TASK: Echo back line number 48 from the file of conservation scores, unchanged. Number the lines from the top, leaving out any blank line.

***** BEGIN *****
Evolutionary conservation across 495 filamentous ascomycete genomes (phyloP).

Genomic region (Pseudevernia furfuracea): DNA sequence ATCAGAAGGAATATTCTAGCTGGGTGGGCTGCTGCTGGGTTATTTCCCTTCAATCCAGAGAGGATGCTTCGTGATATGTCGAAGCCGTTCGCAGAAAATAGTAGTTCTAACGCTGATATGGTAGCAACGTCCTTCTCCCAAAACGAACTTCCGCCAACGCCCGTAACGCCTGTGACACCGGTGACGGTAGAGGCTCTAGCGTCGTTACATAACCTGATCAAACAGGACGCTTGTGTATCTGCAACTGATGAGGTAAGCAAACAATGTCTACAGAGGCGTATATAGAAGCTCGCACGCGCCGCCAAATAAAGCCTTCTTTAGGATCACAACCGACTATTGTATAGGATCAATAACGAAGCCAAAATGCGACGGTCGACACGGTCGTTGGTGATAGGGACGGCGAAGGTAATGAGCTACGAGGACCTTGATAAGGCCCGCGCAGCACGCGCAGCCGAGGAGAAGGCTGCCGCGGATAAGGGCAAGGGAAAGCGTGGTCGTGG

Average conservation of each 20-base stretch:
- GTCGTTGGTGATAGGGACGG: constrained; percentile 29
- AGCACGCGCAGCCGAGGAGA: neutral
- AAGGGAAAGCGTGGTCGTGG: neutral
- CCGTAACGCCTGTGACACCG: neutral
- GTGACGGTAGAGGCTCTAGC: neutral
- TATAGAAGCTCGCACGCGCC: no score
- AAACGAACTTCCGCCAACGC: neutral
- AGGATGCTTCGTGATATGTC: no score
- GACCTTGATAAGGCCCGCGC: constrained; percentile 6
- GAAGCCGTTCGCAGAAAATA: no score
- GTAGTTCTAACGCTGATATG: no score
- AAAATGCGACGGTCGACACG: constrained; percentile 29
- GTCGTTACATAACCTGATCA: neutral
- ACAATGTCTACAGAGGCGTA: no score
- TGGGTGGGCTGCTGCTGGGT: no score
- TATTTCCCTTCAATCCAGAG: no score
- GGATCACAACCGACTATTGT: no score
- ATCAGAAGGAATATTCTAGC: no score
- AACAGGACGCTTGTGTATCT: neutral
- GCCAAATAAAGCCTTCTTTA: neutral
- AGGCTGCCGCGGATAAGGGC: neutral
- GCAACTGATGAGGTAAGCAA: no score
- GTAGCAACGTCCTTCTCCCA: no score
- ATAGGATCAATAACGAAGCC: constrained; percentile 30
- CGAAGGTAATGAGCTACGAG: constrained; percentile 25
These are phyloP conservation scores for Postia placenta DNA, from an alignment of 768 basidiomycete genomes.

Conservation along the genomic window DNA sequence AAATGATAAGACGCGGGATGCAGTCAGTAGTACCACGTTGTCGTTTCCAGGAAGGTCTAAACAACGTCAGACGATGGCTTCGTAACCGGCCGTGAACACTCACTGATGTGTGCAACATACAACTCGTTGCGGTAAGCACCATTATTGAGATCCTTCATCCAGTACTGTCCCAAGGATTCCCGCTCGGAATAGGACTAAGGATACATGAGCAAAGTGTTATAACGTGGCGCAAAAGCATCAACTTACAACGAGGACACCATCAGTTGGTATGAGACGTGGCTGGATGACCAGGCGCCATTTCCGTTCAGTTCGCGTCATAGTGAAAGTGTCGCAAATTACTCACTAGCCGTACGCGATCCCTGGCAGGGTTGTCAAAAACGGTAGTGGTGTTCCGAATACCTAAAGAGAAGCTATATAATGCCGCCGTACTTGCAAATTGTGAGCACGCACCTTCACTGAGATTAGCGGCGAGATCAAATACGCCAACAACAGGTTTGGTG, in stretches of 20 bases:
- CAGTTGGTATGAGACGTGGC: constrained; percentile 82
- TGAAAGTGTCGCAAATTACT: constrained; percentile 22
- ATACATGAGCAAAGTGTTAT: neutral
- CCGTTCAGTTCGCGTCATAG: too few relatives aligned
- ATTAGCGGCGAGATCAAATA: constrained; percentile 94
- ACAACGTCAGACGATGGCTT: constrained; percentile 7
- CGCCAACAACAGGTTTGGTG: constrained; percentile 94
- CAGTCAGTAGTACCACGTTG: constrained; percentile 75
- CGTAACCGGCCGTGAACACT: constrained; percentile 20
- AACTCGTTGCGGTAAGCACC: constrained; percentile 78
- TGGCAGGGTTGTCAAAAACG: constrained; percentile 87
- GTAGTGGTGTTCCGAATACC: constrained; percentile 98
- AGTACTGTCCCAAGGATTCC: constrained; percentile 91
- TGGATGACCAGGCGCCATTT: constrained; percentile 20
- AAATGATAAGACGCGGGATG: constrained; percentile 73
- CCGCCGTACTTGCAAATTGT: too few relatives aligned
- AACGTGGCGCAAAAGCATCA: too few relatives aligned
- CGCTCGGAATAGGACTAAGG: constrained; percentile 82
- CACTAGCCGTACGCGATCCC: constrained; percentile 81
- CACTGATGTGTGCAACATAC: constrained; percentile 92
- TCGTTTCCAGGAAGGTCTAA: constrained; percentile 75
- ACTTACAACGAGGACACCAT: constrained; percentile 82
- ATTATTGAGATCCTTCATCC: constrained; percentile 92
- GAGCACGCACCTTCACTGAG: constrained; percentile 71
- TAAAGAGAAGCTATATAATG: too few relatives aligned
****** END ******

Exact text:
- CGCTCGGAATAGGACTAAGG: constrained; percentile 82